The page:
Video

Video Indiana Controversy Highlights Divergent Meanings of Religious Freedom

Indiana’s state government has triggered a nationwide controversy by approving a law that critics say is aimed at allowing discrimination against gays and lesbians. The controversy stems from divergent notions of religious freedom in America. VOA's Jerome Socolovsky reports.
Video

Video Nigerians Welcome Buhari's Return to Power

Crowds of jubilant Nigerians nationwide have celebrated the return to power of former military ruler Muhammadu Buhari. The retired army general won this year's presidential election with more than 2 million votes more than incumbent President Goodluck Jonathan. Buhari's supporters hope he can strengthen the country's economy and security once he takes office in late May. Zlatica Hoke has this story.
Video

Video Report: State of Black America a 'Tale of Two Nations'

The National Urban League has described this year's "State of Black America" report as a "tale of two nations." The group's annual report, released earlier this month (March), found that under an equality index African Americans had only 72% parity compared to whites in areas such as education, economics, health, social justice and civic engagement. It’s a gap that educators and students at Brooklyn’s Medgar Evers College are looking to close. VOA's Daniela Schrier reports from the school.
Video

Video Film Tells Story of Musicians in Mali Threatened by Jihadists

At this year's annual South by Southwest film and music festival in Austin, Texas, some musicians from Mali were on hand to promote a film about how their lives were upturned by jihadists who destroyed ancient treasures in the city of Timbuktu and prohibited anyone from playing music under threat of death. As VOA’s Greg Flakus reports from Austin, some are afraid to return to their hometowns even though the jihadists are no longer in control there.
Video

Video Gamma Ray Observatory to Open Soon in Mexico

American and Mexican scientists have completed construction of the world's largest gamma ray observatory, situated high in central Mexico’s Sierra Negra Mountain. The observatory's huge array of water-based detectors will soon start discovering secrets about black holes and supernovas. VOA’s George Putic reports.
Video

Video Ebola Vaccine Trials Underway in West Africa

Ebola has claimed the lives of more than 10,000 people in West Africa. Since last summer, researchers have rushed to get anti-Ebola vaccines into clinical trials. While it's too early to say that any of the potential vaccines work, some scientists say they are seeing strong results from some of the studies. VOA's Carol Pearson reports.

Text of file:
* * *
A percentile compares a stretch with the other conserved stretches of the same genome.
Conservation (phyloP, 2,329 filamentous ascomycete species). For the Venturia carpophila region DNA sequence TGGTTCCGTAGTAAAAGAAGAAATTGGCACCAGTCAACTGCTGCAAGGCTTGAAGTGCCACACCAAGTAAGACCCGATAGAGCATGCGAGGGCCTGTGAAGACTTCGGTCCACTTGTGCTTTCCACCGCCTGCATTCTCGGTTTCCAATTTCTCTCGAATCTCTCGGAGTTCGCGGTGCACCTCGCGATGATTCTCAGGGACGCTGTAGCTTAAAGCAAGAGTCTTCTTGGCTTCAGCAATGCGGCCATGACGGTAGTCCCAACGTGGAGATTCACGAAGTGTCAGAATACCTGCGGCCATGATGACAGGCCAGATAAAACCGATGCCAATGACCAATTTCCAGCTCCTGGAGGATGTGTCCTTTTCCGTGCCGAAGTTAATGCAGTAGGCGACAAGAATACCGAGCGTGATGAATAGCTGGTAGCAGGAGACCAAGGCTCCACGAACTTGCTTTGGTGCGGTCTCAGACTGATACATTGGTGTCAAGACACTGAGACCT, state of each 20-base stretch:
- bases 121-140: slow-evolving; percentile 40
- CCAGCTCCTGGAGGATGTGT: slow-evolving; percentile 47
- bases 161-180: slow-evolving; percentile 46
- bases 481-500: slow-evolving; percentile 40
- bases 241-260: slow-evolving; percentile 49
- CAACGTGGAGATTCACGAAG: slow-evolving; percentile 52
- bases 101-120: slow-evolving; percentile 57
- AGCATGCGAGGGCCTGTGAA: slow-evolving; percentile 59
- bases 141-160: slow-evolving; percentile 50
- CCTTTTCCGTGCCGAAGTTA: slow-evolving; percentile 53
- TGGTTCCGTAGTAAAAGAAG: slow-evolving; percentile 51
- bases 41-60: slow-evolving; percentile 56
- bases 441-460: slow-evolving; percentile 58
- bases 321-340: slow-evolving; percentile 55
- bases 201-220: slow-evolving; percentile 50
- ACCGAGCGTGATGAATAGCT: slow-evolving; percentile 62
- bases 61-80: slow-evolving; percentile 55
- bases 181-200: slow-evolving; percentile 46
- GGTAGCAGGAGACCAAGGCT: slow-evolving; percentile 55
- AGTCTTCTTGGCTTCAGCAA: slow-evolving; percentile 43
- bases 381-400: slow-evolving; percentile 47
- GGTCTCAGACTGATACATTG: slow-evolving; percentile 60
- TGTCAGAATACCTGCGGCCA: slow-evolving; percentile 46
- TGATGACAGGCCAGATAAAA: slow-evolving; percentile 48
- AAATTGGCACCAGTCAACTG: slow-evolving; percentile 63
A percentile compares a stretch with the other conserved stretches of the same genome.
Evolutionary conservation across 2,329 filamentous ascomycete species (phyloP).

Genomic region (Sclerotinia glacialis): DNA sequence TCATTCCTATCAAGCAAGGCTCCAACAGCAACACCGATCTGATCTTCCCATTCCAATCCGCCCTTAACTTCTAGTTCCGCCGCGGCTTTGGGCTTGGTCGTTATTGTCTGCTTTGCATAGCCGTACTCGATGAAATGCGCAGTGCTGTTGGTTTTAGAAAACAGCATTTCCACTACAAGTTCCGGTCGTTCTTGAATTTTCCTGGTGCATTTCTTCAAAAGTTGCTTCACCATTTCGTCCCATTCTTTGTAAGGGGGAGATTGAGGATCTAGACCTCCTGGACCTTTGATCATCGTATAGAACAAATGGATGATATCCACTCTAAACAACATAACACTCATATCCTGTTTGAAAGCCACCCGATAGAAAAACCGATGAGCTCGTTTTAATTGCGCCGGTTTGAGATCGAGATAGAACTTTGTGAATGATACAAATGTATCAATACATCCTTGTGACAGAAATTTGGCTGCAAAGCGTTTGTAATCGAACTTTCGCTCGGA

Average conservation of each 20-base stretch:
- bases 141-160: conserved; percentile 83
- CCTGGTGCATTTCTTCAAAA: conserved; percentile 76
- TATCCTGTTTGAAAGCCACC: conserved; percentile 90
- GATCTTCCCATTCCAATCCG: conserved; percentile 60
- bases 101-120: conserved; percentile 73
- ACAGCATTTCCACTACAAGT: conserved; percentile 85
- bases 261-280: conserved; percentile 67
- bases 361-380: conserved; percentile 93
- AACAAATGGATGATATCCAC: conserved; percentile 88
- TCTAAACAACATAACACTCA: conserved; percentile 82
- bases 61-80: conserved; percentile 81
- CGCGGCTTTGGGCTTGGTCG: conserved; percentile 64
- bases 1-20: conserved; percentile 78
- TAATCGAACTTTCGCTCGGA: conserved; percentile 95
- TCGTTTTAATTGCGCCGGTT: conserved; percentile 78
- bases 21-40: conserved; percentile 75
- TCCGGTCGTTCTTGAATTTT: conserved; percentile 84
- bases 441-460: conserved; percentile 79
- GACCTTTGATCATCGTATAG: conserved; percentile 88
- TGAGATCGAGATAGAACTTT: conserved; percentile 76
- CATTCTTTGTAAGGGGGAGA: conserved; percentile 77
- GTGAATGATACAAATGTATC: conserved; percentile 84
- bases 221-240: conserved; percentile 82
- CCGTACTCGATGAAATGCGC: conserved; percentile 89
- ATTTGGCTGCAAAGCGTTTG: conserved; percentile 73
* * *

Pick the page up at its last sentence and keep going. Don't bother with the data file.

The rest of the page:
Video

Video Philippines Wants Tourists Spending Money at New Casinos

Tourism is a multi-billion dollar industry in the Philippines. Close to five million foreign visitors traveled there last year, perhaps lured by the country’s tropical beaches. But Jason Strother reports from Manila that the country hopes to entice more travelers to stay indoors and spend money inside new casinos.
Video

Video Civilian Casualties Push Men to Join Rebels in Ukraine

The continued fighting in eastern Ukraine and the shelling of civilian neighborhoods seem to be pushing more men to join the separatist fighters. Many of the new recruits are residents of Ukraine made bitter by new grievances, as well as old. VOA's Patrick Wells reports.
Video

Video Islamic State Prisoners Talk of Curiosity, God, Regret

Islamic State fighter, a prisoner of Kurdish YPG forces, asked his family asking for forgiveness: "I destroyed myself and I destroyed them along with me." The Syrian youth was one of two detainees who spoke to VOA’s Kurdish Service about the path they chose; their names have been changed and identifying details obscured. VOA's Zana Omer reports.
Video

Video Germanwings Findings Raise Issue of Psychological Testing for Pilots

More is being discovered about the co-pilot in the crash of Germanwings Flight 9525 in the French Alps. Investigators say he was hiding a medical condition, raising questions about the mental qualifications of pilots. VOA's Carolyn Presutti reports.
Video

Video Liberia's Almost Last Ebola Patient Grateful but Still Grieving

Beatrice Yardolo was to make history as Liberia’s last Ebola patient. Liberians recently started counting down 42 days, the period that has to go by without a single new infection until the World Health Organization can declare a country Ebola-free. That countdown stopped on March 20 when there was another new case of Ebola, making Yardolo’s story a reminder that Ebola is far from over. Benno Muchler reports from Monrovia.
Video

Video Cambodian Land Grabs Threaten Traditional Communities

Indigenous communities in Cambodia's Ratanakiri province say the government’s economic land concession policy is taking away their land and traditional way of life, making many fear that their identity will soon be lost. Local authorities, though, have denied this is the case. VOA's Say Mony went to investigate and filed this report, narrated by Colin Lovett.

VOA Blogs

Circumventing Censorship

An Internet Primer for Healthy Web Habits

As surveillance and censoring technologies advance, so, too, do new tools for your computer or mobile device that help protect your privacy and break through Internet censorship.
More